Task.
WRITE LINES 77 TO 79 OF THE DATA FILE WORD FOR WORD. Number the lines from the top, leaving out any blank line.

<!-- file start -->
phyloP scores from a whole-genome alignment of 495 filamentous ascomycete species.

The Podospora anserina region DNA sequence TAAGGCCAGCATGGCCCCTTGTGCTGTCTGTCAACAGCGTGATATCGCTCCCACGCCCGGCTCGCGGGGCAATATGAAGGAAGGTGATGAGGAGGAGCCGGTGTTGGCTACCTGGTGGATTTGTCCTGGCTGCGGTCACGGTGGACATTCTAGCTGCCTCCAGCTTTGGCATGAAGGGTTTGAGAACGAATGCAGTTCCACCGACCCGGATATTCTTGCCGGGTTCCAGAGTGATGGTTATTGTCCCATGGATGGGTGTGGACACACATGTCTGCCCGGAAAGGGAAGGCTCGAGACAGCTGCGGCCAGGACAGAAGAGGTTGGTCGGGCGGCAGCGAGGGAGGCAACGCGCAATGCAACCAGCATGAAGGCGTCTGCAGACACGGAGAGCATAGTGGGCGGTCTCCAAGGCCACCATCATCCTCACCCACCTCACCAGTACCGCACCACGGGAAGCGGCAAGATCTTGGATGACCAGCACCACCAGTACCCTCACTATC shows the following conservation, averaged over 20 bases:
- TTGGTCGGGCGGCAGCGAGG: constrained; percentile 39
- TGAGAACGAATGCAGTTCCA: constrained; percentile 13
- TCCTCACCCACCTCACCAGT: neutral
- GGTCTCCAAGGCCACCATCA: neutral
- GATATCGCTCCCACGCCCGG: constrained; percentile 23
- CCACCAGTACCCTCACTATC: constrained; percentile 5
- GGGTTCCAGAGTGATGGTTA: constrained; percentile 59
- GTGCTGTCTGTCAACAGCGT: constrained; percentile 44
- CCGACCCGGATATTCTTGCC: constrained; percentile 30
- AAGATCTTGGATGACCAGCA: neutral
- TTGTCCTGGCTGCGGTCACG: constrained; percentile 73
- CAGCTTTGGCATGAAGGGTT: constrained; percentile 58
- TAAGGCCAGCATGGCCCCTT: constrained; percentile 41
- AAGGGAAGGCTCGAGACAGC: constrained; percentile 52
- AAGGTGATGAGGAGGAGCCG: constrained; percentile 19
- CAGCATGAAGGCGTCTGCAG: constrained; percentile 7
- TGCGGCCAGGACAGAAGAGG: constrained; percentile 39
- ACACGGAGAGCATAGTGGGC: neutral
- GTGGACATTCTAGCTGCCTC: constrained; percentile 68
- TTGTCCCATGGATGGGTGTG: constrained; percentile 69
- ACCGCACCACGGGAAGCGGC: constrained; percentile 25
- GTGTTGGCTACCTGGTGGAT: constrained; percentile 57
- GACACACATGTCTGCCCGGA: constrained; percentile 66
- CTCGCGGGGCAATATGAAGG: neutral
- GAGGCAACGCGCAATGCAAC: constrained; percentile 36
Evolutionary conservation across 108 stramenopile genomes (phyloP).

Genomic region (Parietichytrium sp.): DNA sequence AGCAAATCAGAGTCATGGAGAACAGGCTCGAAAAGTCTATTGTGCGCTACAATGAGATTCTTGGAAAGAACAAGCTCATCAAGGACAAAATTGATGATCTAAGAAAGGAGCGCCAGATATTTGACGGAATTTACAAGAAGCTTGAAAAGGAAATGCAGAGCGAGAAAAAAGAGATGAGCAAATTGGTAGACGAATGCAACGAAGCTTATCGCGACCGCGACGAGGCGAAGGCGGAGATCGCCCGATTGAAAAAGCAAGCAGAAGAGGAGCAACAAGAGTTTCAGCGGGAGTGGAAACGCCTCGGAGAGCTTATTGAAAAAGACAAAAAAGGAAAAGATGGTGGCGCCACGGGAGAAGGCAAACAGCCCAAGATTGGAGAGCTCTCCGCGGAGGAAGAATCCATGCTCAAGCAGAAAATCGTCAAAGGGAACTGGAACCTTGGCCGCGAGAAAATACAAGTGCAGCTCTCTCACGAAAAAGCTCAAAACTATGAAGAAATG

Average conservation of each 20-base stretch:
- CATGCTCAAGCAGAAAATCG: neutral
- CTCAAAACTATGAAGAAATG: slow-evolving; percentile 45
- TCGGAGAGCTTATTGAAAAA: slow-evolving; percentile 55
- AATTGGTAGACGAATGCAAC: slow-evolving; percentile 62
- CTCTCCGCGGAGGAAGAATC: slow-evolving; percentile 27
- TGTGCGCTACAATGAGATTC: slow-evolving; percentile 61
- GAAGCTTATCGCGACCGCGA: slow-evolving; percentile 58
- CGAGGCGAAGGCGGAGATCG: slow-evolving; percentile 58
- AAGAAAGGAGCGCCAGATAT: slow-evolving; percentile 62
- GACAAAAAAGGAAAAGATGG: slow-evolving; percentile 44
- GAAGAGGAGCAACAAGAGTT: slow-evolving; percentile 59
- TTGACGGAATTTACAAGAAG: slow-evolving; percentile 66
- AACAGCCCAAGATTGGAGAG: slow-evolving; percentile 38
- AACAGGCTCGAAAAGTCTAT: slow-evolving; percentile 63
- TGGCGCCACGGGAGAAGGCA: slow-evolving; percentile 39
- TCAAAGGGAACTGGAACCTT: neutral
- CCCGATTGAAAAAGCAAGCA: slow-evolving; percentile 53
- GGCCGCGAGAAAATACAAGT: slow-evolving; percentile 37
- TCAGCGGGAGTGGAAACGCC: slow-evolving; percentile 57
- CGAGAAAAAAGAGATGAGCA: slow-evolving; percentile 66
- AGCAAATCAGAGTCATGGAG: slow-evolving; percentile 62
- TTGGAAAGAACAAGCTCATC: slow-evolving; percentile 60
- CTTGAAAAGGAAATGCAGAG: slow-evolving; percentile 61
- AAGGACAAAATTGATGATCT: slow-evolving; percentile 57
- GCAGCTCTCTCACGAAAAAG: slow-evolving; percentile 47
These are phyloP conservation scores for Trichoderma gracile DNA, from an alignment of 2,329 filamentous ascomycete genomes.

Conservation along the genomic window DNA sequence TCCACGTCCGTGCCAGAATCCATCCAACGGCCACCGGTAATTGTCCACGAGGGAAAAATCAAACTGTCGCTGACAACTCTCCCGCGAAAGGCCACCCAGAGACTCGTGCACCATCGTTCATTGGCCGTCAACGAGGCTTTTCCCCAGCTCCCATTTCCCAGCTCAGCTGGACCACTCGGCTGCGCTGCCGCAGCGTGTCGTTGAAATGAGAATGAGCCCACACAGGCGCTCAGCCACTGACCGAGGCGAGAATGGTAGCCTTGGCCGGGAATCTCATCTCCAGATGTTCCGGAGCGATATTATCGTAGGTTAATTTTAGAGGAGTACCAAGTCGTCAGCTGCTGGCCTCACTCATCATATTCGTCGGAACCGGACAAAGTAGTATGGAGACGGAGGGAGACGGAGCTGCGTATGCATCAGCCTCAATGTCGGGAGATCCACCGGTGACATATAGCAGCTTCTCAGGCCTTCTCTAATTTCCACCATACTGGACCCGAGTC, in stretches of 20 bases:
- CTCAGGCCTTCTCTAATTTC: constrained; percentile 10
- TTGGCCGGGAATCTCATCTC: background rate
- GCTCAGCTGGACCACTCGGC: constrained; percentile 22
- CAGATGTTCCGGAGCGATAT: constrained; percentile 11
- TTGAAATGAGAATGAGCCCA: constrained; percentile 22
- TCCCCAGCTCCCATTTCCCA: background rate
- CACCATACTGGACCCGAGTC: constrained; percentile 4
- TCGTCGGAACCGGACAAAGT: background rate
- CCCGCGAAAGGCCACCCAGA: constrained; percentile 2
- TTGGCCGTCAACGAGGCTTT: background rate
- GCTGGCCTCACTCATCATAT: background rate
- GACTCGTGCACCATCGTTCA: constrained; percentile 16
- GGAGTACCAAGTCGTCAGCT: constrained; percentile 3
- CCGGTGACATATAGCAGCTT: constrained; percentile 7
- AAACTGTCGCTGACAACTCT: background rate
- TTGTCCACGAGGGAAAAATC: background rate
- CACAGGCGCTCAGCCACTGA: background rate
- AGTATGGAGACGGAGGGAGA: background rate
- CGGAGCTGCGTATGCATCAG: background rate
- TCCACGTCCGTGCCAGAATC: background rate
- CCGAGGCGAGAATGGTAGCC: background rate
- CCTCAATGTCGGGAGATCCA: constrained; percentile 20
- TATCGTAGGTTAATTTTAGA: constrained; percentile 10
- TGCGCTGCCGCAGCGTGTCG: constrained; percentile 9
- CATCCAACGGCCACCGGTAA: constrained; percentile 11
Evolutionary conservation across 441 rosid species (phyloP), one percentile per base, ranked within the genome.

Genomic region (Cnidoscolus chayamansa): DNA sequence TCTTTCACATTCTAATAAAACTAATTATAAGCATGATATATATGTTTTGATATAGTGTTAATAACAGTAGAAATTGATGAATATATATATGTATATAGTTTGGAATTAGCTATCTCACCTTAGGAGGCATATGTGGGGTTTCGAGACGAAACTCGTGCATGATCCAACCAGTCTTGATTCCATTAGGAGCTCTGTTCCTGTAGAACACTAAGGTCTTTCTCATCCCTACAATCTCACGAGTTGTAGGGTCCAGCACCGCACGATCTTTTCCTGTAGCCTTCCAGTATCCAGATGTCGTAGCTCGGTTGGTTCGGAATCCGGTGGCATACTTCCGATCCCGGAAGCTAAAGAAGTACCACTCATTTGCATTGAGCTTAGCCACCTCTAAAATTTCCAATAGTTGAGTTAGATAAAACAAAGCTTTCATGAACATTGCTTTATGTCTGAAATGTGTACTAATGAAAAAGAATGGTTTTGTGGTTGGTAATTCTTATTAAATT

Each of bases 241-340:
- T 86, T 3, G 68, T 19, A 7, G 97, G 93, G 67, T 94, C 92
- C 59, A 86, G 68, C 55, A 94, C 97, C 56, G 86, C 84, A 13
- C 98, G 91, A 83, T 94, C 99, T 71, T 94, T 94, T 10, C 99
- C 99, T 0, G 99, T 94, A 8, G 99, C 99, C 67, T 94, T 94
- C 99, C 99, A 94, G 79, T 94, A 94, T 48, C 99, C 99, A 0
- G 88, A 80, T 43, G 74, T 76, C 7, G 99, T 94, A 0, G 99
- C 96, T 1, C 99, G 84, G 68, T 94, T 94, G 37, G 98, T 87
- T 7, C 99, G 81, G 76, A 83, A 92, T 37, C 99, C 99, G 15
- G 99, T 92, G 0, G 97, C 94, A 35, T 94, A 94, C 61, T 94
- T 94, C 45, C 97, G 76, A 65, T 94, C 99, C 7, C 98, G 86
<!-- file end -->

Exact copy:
- TCCACGTCCGTGCCAGAATC: background rate
- CCGAGGCGAGAATGGTAGCC: background rate
- CCTCAATGTCGGGAGATCCA: constrained; percentile 20